A local woman has accused police and track and trace of being “heavy-handed” and resorting to “overkill” after a riot van turned up to check whether her 12-year-old daughter was isolating.
The Manchester Evening News has reported that Greater Manchester Police visited the Middleton home of Kathryn Crook on two separate occasions over two days (11 and 12 July) – leaving her daughter “petrified”.
On the first visit, officers apparently refused to speak to Ms Crook and instead asked to see her daughter Charlotte. On the second occasion, an officer arrived in a riot van.
Ms Crook told the MEN: “They [police officers] would not tell me and my husband why they wanted to speak to my daughter. I suggested again that she was only 12 and as her mother, I should be the one they should speak to.
“My daughter by this time was stood behind me crouching thinking she had done something wrong and was petrified.”
Ms Crook – whose daughter Charlotte has been isolating since a positive PCR test on July 4 – has contacted her MP Chris Clarkson over the incident.
She added: “The behaviour of NHS Test and Trace, Rochdale public health officers and GMP has been completely inappropriate and heavy-handed over the whole thing.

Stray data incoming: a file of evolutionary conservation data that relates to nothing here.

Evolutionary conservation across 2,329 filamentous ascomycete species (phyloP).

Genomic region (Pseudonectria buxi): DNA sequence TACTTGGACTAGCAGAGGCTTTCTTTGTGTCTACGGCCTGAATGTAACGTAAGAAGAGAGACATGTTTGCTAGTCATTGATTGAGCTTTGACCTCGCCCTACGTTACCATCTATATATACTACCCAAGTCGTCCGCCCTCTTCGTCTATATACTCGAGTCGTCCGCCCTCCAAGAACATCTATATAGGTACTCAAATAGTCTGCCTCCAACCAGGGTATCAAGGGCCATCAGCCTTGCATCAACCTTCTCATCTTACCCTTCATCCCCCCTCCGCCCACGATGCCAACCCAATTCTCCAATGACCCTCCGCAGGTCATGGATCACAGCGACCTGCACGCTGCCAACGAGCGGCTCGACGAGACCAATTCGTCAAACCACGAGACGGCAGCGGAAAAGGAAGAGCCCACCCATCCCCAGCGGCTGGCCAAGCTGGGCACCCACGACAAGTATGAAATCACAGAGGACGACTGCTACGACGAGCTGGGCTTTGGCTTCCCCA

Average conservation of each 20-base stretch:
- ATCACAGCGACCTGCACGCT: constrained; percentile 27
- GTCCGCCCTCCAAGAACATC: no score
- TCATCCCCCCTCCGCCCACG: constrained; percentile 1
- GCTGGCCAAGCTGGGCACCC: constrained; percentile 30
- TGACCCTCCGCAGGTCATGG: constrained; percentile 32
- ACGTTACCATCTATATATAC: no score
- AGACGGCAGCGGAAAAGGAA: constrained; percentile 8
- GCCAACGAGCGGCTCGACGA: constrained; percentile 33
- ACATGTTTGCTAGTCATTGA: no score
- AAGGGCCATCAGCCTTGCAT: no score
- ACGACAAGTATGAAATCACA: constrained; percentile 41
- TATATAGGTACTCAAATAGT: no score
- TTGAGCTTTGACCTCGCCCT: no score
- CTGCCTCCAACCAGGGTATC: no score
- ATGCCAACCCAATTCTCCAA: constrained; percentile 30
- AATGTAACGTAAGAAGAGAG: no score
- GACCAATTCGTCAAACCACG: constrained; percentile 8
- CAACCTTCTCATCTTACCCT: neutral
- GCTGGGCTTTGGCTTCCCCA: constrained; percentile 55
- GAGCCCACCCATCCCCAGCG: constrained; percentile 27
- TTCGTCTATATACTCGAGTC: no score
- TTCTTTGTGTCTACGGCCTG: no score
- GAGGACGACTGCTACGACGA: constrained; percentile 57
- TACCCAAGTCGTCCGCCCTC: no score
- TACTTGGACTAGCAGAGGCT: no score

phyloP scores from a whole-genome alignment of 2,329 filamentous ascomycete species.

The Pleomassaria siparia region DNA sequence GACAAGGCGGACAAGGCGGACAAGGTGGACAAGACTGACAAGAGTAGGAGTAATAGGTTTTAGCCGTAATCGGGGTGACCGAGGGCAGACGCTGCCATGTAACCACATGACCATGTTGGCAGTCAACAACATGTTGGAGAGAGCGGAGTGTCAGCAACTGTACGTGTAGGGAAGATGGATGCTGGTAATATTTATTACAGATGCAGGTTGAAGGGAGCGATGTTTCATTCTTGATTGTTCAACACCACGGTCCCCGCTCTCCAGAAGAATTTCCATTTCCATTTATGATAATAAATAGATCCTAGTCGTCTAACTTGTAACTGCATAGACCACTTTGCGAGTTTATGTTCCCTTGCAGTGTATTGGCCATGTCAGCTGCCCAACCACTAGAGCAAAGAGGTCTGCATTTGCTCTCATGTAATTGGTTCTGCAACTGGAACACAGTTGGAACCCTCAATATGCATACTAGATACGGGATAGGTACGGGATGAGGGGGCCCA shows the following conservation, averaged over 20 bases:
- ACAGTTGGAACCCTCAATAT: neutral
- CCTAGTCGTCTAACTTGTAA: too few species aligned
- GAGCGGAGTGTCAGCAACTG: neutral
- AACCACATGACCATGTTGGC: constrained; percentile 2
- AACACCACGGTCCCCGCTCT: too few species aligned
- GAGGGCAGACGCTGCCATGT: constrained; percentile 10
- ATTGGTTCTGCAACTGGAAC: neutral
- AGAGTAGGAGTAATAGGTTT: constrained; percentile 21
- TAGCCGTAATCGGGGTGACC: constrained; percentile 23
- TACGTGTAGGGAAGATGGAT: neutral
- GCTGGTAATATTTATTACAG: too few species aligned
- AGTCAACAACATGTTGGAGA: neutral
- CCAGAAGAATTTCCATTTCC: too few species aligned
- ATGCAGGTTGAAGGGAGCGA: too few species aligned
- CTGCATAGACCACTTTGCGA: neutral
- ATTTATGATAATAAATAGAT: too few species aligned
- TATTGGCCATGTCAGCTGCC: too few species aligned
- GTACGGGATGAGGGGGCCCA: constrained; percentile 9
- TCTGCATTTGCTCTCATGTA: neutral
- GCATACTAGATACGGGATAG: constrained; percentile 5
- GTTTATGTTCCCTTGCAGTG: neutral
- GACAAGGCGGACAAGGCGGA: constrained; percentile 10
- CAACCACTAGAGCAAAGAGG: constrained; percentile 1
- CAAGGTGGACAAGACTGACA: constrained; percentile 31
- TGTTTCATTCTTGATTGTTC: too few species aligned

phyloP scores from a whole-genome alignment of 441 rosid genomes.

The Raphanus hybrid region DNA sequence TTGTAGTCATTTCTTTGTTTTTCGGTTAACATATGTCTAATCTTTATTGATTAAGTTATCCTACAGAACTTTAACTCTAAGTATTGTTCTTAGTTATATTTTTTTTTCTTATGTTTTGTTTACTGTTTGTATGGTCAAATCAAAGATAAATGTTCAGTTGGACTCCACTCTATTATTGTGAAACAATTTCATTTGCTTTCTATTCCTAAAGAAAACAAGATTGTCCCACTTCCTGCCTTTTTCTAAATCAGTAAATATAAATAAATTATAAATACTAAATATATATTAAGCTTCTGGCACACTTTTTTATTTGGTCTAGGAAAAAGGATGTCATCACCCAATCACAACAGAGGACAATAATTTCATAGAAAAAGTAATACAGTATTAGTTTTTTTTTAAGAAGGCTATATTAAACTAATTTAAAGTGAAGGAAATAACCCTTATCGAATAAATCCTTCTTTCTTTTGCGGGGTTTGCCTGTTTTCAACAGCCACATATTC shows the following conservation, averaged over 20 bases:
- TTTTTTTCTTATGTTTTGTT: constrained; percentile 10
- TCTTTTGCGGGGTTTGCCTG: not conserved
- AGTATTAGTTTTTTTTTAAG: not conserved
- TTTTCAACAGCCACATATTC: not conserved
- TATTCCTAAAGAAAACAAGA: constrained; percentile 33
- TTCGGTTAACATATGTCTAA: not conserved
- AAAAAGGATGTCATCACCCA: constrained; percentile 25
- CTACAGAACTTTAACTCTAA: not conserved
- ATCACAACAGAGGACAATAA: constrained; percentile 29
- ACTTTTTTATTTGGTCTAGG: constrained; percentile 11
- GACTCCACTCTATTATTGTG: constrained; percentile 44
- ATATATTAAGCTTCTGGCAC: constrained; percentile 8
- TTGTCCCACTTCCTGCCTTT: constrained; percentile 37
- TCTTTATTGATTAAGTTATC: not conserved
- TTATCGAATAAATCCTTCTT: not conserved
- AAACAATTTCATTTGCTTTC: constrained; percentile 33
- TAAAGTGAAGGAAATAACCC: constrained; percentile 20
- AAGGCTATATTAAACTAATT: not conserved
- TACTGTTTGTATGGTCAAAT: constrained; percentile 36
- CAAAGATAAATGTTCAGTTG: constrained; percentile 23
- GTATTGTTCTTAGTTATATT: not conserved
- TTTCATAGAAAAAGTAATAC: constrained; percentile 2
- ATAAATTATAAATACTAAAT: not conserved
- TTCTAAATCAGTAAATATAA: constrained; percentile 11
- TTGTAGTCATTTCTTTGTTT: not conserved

“My daughter has been in complete meltdown, thinking she was going to get arrested at any moment.”
A spokesperson for Rochdale Council explained to the MEN that when the national track and trace team is not able to contact someone to confirm isolation, details are passed to councils to be dealt with locally.
The council said it had spoken directly with the family to offer them support.
A GMP spokesperson added: “By working in partnership with the local authority, police officers will then be asked to attend as there has been unanswered calls and a suspected breach to carry out the checks and issue a fixed penalty notice if required.
“Any engagement will be done directly with the person who has been asked to self-isolate.
“In this instance when an officer attended on Monday night we established that the isolation request had been adhered to and the officer was satisfied that the original NHS request had been met.
“These checks are also conducted on welfare grounds as having to self-isolate could impede someone’s ability to get food or essential items so it’s important they are continued in-line with national guidance.”
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